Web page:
Tron Legacy should be interesting because all it will be is changing aspect ratios - no difference in the resolution and the whole movie will be in 3D.
 

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Discussion Starter · #8 ·

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Originally Posted by DaveFi /forum/post/18276200


I'll go to an IMAX theater anyways because there's a "real" one by me, but if they're going to do the scenes digitally for IMAX, I fail to see the point in not doing it 4:3 like Dark Knight. They are just cheaping out.

Approx 30 minutes of TDK was shot using IMAX 15/70 film. The aspect ratio of that film format is 1.44 which is the AR of IMAX 15/70 theaters.


No use of IMAX 15/70 in Tron Legacy. It's all 3D digital shot in 3D with Pace/Cameron Fusion 3D cameras with a tweak.

Quote:
I really do think this is not only for the "faux" IMAX theaters like you say but it could bode poorly that we might get a full 1.77 transfer for home release. I sense a trend here, and I don't like it. This is bad news, and of course means they expect more fake IMAX theaters to pop up than real ones. It could also mean than more movies released for "IMAX" will be 1.77 and not the proper 4:3 as they should be.

For home video, the film will either be transfered at 2.35 or there will be an "IMAX Special Edition" that will have the (5) 1.70 sequences.


What digital film do you know of that was shown in thetears at 2.35 but transferred to home video at 1.78?


BTW - they haven't built a new IMAX 15/70 theater in quite some time. All new IMAX theaters are LieMAX theaters.


They still shoot IMAX 15/70 movies (2D and 3D) Most are 3D.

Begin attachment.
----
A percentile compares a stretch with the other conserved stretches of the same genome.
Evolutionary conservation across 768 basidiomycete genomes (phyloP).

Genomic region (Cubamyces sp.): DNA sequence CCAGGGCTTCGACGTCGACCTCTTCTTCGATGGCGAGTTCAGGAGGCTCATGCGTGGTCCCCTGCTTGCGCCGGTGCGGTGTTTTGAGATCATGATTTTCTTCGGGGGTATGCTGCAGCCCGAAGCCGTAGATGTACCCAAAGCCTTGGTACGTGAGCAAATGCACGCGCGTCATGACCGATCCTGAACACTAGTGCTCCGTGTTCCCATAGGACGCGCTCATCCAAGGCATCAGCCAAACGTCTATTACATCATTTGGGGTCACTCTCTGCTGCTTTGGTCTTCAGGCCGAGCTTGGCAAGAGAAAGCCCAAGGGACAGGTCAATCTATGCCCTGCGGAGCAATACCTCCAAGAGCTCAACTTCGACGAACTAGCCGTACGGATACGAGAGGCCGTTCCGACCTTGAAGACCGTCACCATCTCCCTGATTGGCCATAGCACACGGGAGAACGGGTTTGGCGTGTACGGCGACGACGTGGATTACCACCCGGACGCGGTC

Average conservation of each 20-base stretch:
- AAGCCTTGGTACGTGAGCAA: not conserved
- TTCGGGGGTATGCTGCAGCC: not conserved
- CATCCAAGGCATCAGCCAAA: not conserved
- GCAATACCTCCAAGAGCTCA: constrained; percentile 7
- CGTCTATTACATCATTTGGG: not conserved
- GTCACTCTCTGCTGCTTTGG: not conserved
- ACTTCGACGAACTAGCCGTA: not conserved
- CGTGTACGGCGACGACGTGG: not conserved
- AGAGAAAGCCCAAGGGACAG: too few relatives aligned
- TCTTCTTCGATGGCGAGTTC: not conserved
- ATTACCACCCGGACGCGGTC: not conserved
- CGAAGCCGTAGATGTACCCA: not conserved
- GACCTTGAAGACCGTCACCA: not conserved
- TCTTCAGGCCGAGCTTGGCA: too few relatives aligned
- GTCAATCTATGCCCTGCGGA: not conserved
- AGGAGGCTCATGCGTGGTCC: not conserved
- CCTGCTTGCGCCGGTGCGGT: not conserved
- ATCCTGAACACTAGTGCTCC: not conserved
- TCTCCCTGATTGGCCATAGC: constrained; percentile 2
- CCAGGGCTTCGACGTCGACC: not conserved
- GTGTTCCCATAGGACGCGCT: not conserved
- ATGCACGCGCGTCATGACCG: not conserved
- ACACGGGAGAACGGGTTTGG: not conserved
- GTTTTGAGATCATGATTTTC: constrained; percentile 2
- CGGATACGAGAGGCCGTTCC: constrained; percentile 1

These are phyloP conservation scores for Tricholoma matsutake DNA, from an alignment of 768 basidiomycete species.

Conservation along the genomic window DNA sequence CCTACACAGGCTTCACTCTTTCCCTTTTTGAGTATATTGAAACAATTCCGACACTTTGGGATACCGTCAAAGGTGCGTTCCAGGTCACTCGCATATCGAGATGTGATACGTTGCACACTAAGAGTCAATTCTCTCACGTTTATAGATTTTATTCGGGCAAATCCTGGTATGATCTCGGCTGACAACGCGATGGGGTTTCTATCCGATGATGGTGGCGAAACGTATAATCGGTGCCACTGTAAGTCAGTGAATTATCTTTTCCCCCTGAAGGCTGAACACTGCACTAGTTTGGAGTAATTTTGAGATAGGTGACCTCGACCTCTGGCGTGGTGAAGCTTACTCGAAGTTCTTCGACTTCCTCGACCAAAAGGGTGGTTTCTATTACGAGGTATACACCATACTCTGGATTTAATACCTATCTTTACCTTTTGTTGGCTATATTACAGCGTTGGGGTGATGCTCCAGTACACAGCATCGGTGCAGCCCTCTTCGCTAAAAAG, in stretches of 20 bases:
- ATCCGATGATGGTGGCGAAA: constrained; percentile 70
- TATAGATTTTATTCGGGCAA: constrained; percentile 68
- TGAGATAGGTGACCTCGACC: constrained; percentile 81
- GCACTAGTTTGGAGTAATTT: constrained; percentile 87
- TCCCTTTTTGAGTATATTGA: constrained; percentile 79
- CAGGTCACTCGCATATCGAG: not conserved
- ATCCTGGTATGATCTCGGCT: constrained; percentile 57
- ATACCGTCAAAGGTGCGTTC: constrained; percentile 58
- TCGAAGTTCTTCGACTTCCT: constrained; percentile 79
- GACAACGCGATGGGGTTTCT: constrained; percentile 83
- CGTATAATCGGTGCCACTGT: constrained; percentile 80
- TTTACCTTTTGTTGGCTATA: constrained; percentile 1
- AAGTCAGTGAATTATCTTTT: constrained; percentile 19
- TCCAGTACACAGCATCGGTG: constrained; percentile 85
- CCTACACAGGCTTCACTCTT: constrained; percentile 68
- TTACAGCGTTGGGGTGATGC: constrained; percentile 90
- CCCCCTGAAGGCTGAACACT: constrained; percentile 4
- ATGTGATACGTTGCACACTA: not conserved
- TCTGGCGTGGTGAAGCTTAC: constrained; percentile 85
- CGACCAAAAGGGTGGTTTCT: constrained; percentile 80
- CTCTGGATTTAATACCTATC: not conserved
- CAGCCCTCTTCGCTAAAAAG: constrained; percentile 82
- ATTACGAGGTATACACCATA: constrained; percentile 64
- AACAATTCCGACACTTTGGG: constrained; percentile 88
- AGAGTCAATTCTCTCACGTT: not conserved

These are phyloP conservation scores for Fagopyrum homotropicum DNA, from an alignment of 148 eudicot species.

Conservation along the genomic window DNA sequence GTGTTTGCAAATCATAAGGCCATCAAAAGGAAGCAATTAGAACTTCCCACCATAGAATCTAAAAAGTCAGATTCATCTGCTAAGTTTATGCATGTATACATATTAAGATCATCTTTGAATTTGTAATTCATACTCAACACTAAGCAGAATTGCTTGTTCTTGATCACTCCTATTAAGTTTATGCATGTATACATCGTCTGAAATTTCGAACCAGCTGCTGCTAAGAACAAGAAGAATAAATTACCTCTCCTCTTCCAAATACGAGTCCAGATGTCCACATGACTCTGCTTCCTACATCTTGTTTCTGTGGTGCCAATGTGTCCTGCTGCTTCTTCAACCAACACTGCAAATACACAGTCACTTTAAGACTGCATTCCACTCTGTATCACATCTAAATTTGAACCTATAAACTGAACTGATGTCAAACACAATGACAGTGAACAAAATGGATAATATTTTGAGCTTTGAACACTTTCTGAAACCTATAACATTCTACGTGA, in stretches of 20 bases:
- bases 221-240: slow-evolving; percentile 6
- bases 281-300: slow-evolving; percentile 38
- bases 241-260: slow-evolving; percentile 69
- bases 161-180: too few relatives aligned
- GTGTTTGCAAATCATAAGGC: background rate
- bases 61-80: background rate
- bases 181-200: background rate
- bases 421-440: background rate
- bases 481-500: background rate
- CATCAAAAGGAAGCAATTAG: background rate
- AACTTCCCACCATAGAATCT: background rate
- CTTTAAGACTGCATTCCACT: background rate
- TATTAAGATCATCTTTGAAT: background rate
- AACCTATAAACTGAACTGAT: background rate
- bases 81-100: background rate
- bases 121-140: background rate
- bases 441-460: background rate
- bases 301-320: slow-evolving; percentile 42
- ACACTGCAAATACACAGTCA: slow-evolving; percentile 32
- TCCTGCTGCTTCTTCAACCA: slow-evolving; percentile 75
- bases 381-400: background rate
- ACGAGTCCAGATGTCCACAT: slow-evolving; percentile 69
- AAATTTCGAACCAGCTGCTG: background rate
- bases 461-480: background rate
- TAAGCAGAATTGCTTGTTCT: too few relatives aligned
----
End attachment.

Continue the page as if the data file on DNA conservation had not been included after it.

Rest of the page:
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Quote:
Originally Posted by Lee Stewart /forum/post/18276377


What digital film do you know of that was shown in thetears at 2.35 but transferred to home video at 1.78?

Once Upon a Time in Mexico and Planet Terror were both shot digitally. Both were 2.35:1 in theaters, but reformatted to 16:9 for home video (at Robert Rodriguez's instruction).
 

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There are a few digitally shot movies that are reformatted for 16:9 screen. But that's not the issue. Blah. I could care less. Why not just make the whole movie 1.77 then instead of adding 1.77 scenes to a 2.35 movie? Makes no sense. Since I see movies in a full IMAX 4:3 theater this kind of switch is even more disconcerting. Terrible idea.
 

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Discussion Starter · #11 ·

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Originally Posted by Josh Z /forum/post/18279192


Once Upon a Time in Mexico and Planet Terror were both shot digitally. Both were 2.35:1 in theaters, but reformatted to 16:9 for home video (at Robert Rodriguez's instruction).

Would you call that a trend? 2 movies in 7 years?
 

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Quote:
Originally Posted by Josh Z /forum/post/18279192


Once Upon a Time in Mexico and Planet Terror were both shot digitally. Both were 2.35:1 in theaters, but reformatted to 16:9 for home video (at Robert Rodriguez's instruction).

Only the Grindhouse version is cropped to 2.35:1. The slightly extended International version is 1.85:1 and was shown in that AR.
 

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Discussion Starter · #13 ·

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Originally Posted by DaveFi /forum/post/18280740


There are a few digitally shot movies that are reformatted for 16:9 screen. But that's not the issue. Blah. I could care less. Why not just make the whole movie 1.77 then instead of adding 1.77 scenes to a 2.35 movie? Makes no sense. Since I see movies in a full IMAX 4:3 theater this kind of switch is even more disconcerting. Terrible idea.